When experienced animators turn to creating comics or illustrating children’s books, I usually find the results successful and quite satisfying. That’s certainly the case with animator Mitch Schauer (Angry Beavers) and his first graphic novel, RIP M.D. (from Fantagraphics). It’s about a little boy who discovers that all the monsters (zombies, wolfmen, ghosts and blobs) we’ve always heard about are actually real – and in desperate need of his special help. The storytelling is very clever and the art (with inks by Mike Vosburg) is lush and appropriately horrific. This is the first project to publicly emerge from Lincoln Butterfield, a small indie animation studio in Burbank. RIP M.D. would make an amazing 2D animated feature – if Hollywood were still making those. For now, graphic novels such as this are a great outlet for ambitious creators with ample imaginations. Check it out.

And finally, animation character and background designer Eric Gonzales has created and self-published an excellent “Day of the Dead” themed children’s book, Rosita y Conchita. The text is presented in both English and Spanish, and it includes a section on how to make a Sugar Skull. The recipe, like the artwork in the book, is mouth watering!

Tons of Disney Legends in One Photo

Ben Sharpsteen retirement party

If you’re a fan of conservatively dressed middle-aged white men, boy, do I have a treat for you today. This photo from February 24, 1959, was taken on the occasion of Ben Sharpsteen’s retirement from Disney. Sharpsteen, who is flanked by Walt and Roy, was the supervising director of Pinocchio and Dumbo, as well as Walt’s most frequently whipped “whipping boy,” among many other roles during a thirty-year career at the studio. Pretty much anybody who was a somebody at Disney showed up for his retirement soiree. It is an inspiring image from Hollywood’s Golden Age, and alternately, a sad commentary on how little diversity existed in the upper ranks of the Walt Disney Company during this period.

See the group party photo and identifications after the jump.

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November 19-21 in Burbank: CTNX Part Deux

First off: In case you haven’t bought your tickets yet – the CTN Expo is two months away. Anyone who attended last year knows that this event is the closest thing we have to an animation artist and creators convention in the United States – and the inaugural expo last November was a blast. (That’s Peter De Seve above, addressing the appreciative crowd last year).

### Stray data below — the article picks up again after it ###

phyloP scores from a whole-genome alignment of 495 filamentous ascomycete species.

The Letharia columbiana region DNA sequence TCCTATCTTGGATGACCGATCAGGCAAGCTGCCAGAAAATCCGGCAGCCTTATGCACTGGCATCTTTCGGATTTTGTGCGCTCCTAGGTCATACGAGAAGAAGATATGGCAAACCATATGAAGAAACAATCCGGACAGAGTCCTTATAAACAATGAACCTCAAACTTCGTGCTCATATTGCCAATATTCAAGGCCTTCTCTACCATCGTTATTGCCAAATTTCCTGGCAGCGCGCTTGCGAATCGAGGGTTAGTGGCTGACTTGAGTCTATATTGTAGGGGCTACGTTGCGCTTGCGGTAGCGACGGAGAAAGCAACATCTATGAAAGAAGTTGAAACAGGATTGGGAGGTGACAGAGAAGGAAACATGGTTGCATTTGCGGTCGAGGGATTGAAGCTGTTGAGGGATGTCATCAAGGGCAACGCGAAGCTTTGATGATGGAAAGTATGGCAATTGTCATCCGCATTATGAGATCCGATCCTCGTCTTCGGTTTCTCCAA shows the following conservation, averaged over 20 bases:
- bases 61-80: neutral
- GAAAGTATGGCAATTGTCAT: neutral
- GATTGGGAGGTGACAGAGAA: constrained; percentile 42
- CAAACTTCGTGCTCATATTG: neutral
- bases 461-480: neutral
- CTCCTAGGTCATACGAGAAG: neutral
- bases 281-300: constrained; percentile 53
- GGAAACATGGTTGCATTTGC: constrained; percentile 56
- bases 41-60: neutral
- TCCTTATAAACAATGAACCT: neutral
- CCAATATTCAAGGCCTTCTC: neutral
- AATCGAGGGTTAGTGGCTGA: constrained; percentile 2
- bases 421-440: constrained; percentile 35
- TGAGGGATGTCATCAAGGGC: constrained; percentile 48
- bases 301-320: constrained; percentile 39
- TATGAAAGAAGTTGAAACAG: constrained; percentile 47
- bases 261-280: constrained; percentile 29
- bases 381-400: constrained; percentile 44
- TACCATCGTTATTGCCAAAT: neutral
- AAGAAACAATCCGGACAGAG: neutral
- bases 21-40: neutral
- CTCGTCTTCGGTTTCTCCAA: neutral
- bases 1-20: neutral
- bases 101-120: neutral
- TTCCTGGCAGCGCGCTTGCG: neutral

This year’s CTNX is set for November 19-21, and organizer Tina Price is planning bigger and better panels, seminars and exhibits. Like what? Like this:

Chris Sanders and Dean DeBlois on Directing Dragons at Dreamworks…
The new “secret” from Cartoon Saloon…
All three amazing heads from Headless Studios…
Sergio Pablos from Barcelona on writing the screenplay for Dispicable Me
Pablo Navarro master animator from Barcelona…
Those folks from “The Third Floor” master pre-viz artists…
…and, of course, The Cartoon Brew Lounge!

And that’s just for starters. I’ll be posting more about the guest list and panels in the next few weeks. Meanwhile, Tina has just announced a special, exclusive Saturday night attraction: An Evening with Moebius.

Famed animation artist and graphic novelist Jean Giraud “Moebius” will appear November 20th at the Convention Center at the Marriott Burbank Airport Hotel. This event will be a separate ticket from the CTN Expo. CTN’s official press release says:

Having not been in the United States for over 15 years “An Evening with Moebius” is a rare exclusive opportunity to see and hear from this internationally recognized genius artist. Now, less than 70 days away, this once-in-a-lifetime opportunity with limited seating is designed to promote a “special event” atmosphere that includes moderated interview, presentation, drawing demonstration along with surprise special guests. All attendees are invited to the after hours cocktail party directly following the event. Only one US appearance. Tickets $75.00. Reservations available now.

For more information about the CTN Expo, click here. See you there.